What is the best White Balance setting for astrophotography?
This question gets asked surprisingly often. I call this surprising because the answer should always be: it doesn’t matter!
This may seem counter intuitive as we all experience the influence of WB on the color of the image. Furthermore we see people mentioning the WB they used for pictures in the details of many astrophotos so surely it must matter?
No. It really doesn’t as long as you are shooting in RAW, which you should be doing anyway for astrophotography!
The RAW format basically contains the image data that is not being processed* in the camera. It is often called the ‘digital negative’ and compared to the negatives from the film age as it is serving a similar purpose; it stores the image data unprocessed.
Therefor you always need to ‘develop’ a RAW file!
The camera settings that were applicable for the exposure are stored (separately!) in the metadata of the file. Most programs and previewers will use this metadata for the initial preview of the image.
RAW format and White Balance
And this is where a lot of the confusion comes in; Most programs and previews will show a RAW just fine, based on the actual camera settings used. Therefor they will show a ‘real’ difference depending on these settings and thus it is perceived as if it matters what settings were used. Makes sense right?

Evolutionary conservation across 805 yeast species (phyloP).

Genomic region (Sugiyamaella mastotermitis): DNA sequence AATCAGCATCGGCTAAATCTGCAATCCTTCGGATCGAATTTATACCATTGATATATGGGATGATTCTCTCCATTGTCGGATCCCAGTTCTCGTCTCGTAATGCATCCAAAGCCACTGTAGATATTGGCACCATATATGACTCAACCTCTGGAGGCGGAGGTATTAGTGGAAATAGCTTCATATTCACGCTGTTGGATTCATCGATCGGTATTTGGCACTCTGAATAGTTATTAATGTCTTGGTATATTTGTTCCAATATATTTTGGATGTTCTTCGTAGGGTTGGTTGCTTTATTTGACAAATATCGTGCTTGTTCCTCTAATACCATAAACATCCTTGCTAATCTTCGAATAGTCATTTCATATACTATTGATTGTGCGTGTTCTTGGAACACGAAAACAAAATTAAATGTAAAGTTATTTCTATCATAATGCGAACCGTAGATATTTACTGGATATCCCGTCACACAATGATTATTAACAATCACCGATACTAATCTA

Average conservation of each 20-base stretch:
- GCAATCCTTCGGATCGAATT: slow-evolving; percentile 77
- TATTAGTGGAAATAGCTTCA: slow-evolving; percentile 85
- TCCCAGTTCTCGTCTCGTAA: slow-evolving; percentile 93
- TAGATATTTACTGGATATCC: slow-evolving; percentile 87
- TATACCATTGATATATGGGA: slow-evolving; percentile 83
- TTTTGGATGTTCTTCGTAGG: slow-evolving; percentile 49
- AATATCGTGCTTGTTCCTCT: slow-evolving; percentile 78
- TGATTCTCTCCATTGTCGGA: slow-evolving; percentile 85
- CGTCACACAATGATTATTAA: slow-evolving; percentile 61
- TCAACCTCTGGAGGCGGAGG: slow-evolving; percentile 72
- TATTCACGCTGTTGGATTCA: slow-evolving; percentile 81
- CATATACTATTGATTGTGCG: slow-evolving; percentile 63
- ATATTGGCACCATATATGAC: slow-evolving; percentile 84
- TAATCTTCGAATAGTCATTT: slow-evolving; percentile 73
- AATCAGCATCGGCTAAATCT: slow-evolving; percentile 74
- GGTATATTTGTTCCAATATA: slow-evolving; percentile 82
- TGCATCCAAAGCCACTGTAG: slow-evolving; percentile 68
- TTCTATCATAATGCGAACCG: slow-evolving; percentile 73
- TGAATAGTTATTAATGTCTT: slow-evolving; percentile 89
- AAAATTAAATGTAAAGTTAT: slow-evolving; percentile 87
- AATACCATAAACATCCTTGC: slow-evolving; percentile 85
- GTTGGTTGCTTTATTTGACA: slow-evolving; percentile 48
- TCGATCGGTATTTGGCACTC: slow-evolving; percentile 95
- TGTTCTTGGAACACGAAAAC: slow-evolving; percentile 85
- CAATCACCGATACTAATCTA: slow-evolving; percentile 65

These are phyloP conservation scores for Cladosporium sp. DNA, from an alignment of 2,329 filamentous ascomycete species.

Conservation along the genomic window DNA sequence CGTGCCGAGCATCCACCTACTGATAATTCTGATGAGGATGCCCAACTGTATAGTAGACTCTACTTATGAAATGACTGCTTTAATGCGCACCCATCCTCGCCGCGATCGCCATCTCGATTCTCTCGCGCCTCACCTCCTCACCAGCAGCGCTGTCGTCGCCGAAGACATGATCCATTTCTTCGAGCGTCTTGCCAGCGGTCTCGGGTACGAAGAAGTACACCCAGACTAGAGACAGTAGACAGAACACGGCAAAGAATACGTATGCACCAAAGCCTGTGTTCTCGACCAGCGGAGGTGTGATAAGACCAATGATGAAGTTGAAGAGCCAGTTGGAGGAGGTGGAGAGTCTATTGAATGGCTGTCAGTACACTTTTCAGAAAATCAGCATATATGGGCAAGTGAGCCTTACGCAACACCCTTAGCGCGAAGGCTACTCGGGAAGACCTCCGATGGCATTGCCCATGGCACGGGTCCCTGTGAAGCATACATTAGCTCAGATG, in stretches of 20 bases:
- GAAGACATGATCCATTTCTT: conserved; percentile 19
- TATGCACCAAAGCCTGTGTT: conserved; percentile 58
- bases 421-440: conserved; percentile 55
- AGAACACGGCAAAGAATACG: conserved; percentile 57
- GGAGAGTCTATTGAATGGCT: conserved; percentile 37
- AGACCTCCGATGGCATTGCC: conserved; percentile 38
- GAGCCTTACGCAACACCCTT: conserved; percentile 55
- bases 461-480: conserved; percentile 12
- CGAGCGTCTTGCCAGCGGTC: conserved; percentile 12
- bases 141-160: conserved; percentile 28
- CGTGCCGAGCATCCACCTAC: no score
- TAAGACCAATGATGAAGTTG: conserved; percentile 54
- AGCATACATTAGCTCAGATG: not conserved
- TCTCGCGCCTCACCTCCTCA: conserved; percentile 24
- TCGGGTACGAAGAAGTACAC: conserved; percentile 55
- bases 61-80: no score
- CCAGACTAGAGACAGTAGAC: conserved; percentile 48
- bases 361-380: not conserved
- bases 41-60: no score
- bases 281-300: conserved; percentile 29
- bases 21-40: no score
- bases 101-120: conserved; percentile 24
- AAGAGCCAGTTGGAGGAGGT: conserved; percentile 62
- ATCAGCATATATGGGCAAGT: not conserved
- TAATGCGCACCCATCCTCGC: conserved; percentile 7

But no, it doesn’t matter as these settings come from the metadata and can easily be changed! It didn’t and doesn’t affect the ‘real’ image data of the RAW file!
If you open and use RAW files in PixInsight for instance, all this metadata with camera settings is simply ignored and you work with the real RAW data. Please make sure you have the right DSLR_RAW settings applied in PixInsight.
As for the white balance; this is just part of the metadata. Therefor it can easily be changed in post processing if you would want to, and moreover; it is ignored in the astro post processing workflow.
So if anyone still wonders what the best white balance is for astrophotography, the answer is real simple; it doesn’t matter because it doesn’t affect the RAW image data.
Update: It seems quite some people are actually using a form of Custom WhiteBalance to achieve correct colors in their astrophotos. I would strongly advice not to do this as applying in camera WB setting will affect the data you are working with with risks (according to some; guarantees) of hurting your data. There are better ways for proper color calibration!